Billie Jean King
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Billie Jean King’s legacy is so vast, it’s almost impossible to list fully. From how she transformed female tennis into a lucrative, multi-million-pound industry to her ceaseless campaigning for social justice; her philanthropy, sporting prowess and activism has enshrined her as an American national icon.
It is important to note that she has also brought her characteristic verve to the world of sustainability. Winner of the 2019 Green Sports Alliance Environmental Leader Award, which recognises ‘extraordinary leadership’ in sustainability and environmental stewardship; King has been consistently supporting green initiatives in the last 20 years. In 2008, King launched the USTA’s green plan with Allen Hershkowitz, which has revolutionised the environmental sustainability of the US open and other USTA projects in a plethora of ways. For example, the project has reduced US Open greenhouse gas emissions by more than 100,000 metric tonnes, achieved a 97% waste diversion rate, and sent 700 tons of food waste to composting centres.
The leadership of King has been exemplary in the sports greening movement, and we hope that she continues to show the way in progressive projects in the future!
Lewis Pugh is a long-distance, endurance swimmer who has made it his personal mission to protect the world’s oceans. The only man to have completed a long distance swim in every ocean in the world, Pugh combines the stories of his incredibly difficult feats with the alarming retreat of glacial ice, the proliferation of plastic waste and the marked decrease in marine biodiversity, with a uniquely urgent sense of pathos. Pugh always swims following the Channel Swimming Rules (only in speedos, a cap and goggles), whether that be in the North Pole or the glacial lakes of the Himalayas, which always draws acclaim and amazement.
Pugh’s most notable achievement would arguably be his role the creation of the largest marine reserve in the world in the Ross Sea off Antarctica, which ensured the continued survival of one of the last pristine ocean wildernesses. Pugh continues to fight for the seas, with more cold-water swims planned to grow the reserve to 7 million square km by 2020. Pugh’s attention-grabbing swims have made him one of the most influential figures in marine conservation. We all hope that the brilliantly named “speedo diplomat” keeps swimming for our oceans!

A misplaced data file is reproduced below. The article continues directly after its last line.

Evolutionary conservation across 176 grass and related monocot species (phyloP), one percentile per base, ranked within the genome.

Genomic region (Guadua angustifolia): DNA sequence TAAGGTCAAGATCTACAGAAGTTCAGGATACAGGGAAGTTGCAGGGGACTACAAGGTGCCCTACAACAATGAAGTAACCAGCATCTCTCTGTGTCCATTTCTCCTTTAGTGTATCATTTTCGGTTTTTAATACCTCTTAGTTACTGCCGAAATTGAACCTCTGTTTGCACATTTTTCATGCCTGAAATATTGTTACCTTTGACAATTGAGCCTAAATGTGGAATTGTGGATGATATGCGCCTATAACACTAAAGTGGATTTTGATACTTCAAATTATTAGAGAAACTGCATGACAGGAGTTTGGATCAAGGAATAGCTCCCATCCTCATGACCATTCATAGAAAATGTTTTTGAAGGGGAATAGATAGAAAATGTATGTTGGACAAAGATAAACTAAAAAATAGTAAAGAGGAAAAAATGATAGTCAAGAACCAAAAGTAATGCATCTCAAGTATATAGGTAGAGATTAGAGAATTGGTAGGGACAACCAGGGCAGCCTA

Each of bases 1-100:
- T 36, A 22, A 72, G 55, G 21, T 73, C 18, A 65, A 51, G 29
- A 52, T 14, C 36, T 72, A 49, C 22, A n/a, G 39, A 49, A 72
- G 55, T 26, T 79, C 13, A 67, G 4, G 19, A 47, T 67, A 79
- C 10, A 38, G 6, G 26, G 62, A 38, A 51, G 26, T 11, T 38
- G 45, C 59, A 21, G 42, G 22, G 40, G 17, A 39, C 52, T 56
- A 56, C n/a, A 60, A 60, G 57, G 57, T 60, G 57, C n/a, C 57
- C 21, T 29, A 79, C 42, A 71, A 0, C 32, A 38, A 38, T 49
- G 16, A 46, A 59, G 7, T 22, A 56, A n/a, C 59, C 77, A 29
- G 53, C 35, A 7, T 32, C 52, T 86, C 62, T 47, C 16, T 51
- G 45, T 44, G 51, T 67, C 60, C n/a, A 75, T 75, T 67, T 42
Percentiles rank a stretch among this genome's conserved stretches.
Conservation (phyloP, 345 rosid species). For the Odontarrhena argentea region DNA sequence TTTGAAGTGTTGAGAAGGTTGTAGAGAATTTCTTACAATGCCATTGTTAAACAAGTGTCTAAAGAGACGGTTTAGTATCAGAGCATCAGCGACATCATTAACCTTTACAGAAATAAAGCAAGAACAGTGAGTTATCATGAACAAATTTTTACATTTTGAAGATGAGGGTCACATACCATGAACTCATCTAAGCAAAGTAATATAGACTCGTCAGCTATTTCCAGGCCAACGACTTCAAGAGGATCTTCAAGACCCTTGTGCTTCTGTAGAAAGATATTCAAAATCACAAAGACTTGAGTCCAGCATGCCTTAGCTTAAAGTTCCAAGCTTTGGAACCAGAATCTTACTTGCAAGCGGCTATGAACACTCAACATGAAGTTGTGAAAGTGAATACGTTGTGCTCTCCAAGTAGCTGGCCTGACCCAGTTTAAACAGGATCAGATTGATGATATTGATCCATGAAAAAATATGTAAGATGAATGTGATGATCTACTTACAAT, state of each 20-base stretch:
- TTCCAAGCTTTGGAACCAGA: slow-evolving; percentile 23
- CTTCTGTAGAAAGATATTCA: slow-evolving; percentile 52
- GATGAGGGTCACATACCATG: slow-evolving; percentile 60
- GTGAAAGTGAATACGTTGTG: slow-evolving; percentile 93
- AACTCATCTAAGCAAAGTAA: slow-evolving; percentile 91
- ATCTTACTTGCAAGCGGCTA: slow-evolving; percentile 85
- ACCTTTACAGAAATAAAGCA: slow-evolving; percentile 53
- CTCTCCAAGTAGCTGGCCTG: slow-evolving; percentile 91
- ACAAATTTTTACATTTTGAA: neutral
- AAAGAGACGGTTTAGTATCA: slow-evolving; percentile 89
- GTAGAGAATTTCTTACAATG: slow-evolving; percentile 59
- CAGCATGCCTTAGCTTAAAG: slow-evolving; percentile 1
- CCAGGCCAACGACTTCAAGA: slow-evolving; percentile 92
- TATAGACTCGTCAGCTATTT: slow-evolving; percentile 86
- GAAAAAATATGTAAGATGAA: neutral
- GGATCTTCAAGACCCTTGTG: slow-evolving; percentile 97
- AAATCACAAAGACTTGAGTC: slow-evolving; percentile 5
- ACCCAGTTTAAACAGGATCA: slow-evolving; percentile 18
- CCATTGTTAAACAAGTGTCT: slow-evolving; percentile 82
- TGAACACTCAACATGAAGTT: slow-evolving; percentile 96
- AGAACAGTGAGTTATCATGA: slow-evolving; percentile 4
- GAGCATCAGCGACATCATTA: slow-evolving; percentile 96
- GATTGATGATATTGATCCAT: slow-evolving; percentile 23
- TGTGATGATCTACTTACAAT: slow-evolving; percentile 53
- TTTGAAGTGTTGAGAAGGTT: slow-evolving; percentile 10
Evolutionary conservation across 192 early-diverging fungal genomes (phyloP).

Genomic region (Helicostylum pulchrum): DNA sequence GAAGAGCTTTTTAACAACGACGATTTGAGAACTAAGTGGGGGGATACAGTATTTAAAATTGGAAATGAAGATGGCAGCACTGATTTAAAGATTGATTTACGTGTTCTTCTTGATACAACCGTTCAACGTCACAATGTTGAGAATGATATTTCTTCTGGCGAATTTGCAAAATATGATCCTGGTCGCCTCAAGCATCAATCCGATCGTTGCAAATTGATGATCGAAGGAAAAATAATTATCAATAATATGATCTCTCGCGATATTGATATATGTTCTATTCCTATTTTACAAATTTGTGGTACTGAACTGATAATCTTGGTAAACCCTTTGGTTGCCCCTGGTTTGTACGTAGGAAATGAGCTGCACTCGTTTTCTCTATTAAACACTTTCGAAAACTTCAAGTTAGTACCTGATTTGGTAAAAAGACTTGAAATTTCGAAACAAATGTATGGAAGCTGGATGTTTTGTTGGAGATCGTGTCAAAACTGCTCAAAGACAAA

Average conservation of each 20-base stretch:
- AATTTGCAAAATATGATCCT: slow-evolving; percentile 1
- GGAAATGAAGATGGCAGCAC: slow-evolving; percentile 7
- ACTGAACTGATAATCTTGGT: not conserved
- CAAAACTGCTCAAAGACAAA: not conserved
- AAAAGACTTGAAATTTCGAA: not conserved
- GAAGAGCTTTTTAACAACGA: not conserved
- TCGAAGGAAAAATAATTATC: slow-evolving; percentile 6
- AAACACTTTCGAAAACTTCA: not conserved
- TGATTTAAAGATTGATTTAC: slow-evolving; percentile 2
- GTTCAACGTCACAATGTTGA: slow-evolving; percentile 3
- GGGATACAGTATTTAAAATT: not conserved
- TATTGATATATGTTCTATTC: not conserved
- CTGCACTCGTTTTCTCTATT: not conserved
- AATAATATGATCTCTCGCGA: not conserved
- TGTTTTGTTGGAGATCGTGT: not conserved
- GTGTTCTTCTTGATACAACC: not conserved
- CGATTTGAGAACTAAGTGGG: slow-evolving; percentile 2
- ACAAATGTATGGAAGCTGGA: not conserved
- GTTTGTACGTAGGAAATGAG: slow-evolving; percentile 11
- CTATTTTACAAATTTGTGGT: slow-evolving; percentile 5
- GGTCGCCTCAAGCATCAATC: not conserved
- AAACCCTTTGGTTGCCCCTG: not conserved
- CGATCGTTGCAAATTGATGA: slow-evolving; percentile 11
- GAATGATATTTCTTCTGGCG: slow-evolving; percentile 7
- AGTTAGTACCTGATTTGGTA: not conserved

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A team of sportspeople on our list here; the Dubai based ‘The Greens’ are a group of Saudi women who have combined their passion for sport with their concern for the environment. To that end, they have organised educational environmental protection campaigns, in which they attempt to increase awareness of the threat posed by single-use plastic, by engaging with audiences at matchdays and at talks throughout Saudi Arabia and Dubai. The Greens often lead stadium cleans after matches or litter picks in parks and beaches, with the collected plastic used to form an art installation which is designed to highlight the urgent threat posed by single use plastic.
Having recently taken part at the Global Goals World Cup, the Greens hope to continue inspiring Saudi communities to engage with both sport and the environment in the future.
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Following the trend of extreme sportspersons, we have another all-star action sportsperson – Gretchen Bleiler. A successful snowboarder who won 6 gold medals during her career, and a silver medal at the Winter Olympics, Bleiler has been a strong female presence in extreme sports for a significant period of time and has combined this with her passion for the great outdoors to further the agenda of sustainability.
Bleiler currently sits on the board of Protect Our Winters, a non-profit founded in 2007 to channel the passion that people like Bleiler have for the outdoors into sustainability. With Protect Our Winters, Bleiler has educated over 45,000 students on the importance of winters on the ecosystem and on winter sports.
Bleiler has also invested in the design of a reusable multipurpose bottle.